Suwannee Hulaween brought together the most eclectic group of music lovers one could imagine in closing out festival season 2016 with a bang. The folks from Silver Wrapper teamed with Purple Hat Productions to transform The Spirit of Suwannee Music Park into a psychedelic imaginarium complete with mind-boggling art installations, a Ferris wheel, timely pyrotechnics and a silent disco which played host to the wildest weekend-long costume party in the east, featuring a star-studded lineup of the world’s best acts.
Without a doubt, the artists, presenters, producers and park staff created a dazzling festival, spectacular for its out-of-the-box design, lively collaborations, and action-packed schedule. But Suwannee Hulaween has also cultivated an efficient and functioning logistical infrastructure that offered attendees a pleasurable and convenient experience built on a system of freedoms and cooperation which eschewed many of the customary delays, shortcomings and traffic jams commonplace at other high-caliber festivals. The park is set up with multiple entrances, free trollies to and from the stage, several bathhouses with showers, general stores, lake and river access, VIP sections, a wide array of food vendors and craft beer by Lagunitas and dozens of other vendors, all conveniently arranged to give patrons equal and open access to the amenities. In lieu of the strict parking policies at many major events, which force campers to set up in order of arrival, thus making it more difficult to get a camping spot of one’s liking or to set up with late-arriving friends, at Spirit of Suwannee one is free to search the park at leisure to locate and carve out a one-off spot among the many acres of primitive forest or field camping.
The real charm of Hulaween, however, is not the grand masquerade of free spirits in costume, but the down-to-earth people who don the masks, most of whom are every bit as clever and farfetched as their various disguises. Among these dedicated showgoers, it was impossible not to learn some minuscule factoid about an artist, relive some major microcosm of a previous set or gain some fresh perspective on the whole scene just by exchanging stories. And it was indeed refreshing to see so many local and regional fans in full-throated support of one of the premiere venues in the South and equally encouraging to learn that thousands of fans journeyed substantial distances for the get-down. Walking from show to show, stage to stage, one was as likely to cross paths with a new friend from Live Oak, Miami or Tallahassee as one was to encounter an old friend from Oregon, New York or especially Colorado, a state so well represented at Hulaween that it deserves its own shoutout for sending such a huge, good-timing delegation of devoted fans and badass performers including The String Cheese Incident, Big Gigantic, The Motet, Sunsquabi and Grant Farm.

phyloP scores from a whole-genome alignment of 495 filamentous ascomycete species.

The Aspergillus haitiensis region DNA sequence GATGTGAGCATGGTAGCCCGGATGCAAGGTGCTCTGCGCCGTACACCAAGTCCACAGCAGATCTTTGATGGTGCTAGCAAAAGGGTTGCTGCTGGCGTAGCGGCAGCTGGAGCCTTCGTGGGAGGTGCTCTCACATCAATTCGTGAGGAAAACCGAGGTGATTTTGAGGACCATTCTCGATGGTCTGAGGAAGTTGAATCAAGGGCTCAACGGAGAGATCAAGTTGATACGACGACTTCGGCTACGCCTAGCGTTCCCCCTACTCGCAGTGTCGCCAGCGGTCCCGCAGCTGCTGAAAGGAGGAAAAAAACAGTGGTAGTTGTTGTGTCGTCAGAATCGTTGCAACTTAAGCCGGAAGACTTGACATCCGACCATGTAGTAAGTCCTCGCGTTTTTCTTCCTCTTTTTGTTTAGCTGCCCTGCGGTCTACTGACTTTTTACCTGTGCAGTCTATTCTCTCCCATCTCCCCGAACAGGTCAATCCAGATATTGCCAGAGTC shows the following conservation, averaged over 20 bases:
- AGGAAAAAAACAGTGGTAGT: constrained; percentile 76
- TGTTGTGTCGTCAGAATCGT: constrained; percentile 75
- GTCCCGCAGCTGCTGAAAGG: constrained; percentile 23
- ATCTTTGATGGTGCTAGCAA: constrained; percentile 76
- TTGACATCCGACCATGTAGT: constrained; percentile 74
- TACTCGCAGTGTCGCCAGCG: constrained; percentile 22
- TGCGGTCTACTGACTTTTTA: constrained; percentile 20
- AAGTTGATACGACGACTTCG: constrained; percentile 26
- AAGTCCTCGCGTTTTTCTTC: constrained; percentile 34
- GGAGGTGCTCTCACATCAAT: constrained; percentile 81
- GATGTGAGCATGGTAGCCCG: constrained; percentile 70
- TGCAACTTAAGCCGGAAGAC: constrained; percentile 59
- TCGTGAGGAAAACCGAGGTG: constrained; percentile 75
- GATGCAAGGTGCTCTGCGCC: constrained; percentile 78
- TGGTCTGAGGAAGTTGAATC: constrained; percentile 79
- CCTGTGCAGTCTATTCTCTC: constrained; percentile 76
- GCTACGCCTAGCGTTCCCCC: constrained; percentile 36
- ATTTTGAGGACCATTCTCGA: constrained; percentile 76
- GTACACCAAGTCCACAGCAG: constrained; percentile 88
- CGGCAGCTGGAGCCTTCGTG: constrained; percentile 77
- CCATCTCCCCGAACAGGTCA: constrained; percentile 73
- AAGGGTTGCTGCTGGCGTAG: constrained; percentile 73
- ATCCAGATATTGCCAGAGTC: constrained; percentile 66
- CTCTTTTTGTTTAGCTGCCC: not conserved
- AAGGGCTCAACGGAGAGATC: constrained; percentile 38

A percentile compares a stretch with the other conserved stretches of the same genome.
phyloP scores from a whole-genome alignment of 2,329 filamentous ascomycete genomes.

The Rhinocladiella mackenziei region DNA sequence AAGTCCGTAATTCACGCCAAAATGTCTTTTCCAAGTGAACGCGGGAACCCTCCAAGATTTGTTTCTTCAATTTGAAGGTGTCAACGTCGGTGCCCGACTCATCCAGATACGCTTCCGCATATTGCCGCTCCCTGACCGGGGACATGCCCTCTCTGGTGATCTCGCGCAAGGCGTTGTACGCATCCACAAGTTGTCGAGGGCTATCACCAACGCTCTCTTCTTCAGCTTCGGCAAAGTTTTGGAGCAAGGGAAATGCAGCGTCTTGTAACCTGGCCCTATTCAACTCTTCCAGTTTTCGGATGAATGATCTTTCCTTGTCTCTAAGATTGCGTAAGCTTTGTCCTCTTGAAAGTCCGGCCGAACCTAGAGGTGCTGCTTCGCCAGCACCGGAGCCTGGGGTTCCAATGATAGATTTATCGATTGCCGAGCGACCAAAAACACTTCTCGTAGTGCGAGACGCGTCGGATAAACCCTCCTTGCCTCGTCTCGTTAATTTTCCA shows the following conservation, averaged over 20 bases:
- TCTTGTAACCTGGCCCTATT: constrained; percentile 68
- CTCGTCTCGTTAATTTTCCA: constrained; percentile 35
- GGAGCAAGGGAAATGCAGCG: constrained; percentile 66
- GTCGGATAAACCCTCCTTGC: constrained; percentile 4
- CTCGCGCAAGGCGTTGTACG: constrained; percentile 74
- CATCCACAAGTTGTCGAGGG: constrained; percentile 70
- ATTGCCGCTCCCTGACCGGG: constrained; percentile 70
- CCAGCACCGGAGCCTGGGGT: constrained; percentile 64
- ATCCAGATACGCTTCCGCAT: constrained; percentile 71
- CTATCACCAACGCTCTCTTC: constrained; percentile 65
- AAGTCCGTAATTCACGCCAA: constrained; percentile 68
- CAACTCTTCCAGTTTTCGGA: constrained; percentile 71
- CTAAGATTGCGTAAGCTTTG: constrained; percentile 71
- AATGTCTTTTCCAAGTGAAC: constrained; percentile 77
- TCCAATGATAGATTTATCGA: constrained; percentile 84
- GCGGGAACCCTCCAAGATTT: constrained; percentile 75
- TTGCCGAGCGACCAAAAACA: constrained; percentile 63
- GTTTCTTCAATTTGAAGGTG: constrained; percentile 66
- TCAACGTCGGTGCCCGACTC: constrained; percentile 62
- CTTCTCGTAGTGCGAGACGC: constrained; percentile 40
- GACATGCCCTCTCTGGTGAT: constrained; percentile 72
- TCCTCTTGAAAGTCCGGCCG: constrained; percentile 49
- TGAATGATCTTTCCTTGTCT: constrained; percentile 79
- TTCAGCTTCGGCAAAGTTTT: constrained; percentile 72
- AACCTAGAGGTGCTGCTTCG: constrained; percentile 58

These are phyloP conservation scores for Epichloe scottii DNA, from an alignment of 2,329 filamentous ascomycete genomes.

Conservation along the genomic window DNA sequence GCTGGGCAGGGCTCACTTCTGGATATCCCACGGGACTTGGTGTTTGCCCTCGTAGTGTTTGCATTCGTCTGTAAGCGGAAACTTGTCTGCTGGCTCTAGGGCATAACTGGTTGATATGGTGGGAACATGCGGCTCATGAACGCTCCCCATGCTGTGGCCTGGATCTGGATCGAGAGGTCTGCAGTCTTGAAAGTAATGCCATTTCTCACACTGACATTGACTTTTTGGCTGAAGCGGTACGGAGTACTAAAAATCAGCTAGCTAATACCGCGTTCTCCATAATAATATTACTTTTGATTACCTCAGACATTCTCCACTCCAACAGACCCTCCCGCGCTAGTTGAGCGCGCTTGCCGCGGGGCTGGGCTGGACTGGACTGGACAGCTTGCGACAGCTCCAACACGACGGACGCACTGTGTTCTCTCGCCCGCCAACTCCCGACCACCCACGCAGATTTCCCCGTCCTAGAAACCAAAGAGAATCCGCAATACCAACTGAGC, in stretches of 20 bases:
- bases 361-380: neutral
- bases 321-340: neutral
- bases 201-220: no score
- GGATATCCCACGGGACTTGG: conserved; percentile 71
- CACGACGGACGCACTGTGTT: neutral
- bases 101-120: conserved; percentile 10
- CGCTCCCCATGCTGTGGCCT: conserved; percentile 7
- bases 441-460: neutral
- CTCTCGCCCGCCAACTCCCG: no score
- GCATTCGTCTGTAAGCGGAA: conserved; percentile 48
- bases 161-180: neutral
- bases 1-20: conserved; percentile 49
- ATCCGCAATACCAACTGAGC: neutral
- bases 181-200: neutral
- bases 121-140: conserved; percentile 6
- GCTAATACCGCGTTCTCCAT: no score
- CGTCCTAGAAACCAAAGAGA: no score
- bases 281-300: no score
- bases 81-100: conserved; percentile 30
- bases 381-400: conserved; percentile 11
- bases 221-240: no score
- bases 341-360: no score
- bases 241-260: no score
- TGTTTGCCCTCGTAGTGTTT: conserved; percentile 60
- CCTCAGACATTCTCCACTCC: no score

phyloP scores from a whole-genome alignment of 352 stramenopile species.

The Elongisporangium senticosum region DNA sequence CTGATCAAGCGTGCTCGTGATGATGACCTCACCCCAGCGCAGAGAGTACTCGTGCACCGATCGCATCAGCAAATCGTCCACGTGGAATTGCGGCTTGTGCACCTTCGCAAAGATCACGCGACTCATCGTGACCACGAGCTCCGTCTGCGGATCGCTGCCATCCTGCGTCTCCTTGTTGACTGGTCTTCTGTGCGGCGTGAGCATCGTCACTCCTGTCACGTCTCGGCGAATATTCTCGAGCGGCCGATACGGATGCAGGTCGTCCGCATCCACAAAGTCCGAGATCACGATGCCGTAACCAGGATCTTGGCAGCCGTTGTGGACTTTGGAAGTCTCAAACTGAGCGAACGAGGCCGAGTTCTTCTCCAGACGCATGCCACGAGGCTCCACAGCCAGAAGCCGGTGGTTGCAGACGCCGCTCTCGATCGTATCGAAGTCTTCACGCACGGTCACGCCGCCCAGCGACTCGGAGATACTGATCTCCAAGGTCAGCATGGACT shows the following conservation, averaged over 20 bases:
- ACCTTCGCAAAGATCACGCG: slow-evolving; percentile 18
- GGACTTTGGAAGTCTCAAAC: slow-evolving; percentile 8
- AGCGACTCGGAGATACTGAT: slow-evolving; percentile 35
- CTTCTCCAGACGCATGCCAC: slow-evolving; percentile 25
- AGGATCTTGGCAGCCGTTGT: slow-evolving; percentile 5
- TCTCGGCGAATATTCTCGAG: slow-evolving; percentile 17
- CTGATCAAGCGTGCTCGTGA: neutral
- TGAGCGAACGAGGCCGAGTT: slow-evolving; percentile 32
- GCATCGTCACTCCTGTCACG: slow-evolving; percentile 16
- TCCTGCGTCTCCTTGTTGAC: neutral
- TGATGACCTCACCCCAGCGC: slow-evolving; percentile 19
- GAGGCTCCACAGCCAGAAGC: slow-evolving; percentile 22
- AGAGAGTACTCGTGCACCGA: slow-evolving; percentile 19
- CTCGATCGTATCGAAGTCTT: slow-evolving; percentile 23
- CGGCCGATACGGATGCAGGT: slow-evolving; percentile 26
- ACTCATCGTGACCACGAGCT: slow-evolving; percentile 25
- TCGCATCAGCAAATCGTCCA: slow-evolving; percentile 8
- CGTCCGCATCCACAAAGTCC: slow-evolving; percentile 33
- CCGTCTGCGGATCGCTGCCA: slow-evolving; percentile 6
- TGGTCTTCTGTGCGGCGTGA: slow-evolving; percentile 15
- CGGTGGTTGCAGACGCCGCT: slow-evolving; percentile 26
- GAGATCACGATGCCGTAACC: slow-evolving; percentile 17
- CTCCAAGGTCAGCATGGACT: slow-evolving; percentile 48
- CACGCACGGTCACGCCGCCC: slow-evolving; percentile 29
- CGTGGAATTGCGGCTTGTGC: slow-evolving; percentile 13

The Spirit Lake and Campground stages hosted the pre-party’s first shows. Florida’s own, Grammy-winner, Trae Pierce and the T-Stones, lit the wick on the weekend, treating fans to their fierce style of funk. Meanwhile, Future Vintage delivered a hip-hop set to open the Campground stage. Marco Benevento’s dance rock trio brought out a solid crowd of earlycomers to the Amphitheater, colloquially known to Spirit of Suwannee veterans as the “Mushroom stage.” After three shows, fans had already been exposed to three genres of music, thus setting the tone early as radical genre exploration became an ongoing motif throughout, delighting the audience with shock after surprise in culling notes from the far reaches of artistic possibility.
The next round of shows followed in suit, bringing two more musical perspectives into the mix as Grant Farm, a rocking Americana act with deep bluegrass and country-blues roots, played the Spirit Lake stage while Unlimited Aspect blazed the trail for the EDM acts to follow. Next, two String Cheese Incident SCIde projects took turns prepping the audience for the evening’s headliners. First up, Kyle Hollingsworth let SCI fans sample the funk ahead of SCI’s headlining sets, dropping a full dose of keyboard wizardry on the crowd. Eoto stepped in next, adding Borahm Lee of Break Science on keys and Jake Cinninger of Umphrey’s McGee on guitar, putting the night on the fast track with a crunchy set of improvised jams that left the audience raving and ready for more. Then, the Ohio-based rockers The Werks got in on the action, jolting Suwannee into the right frame of mind with a cover of “Frankenstein” before giving way to the pre-party headliners.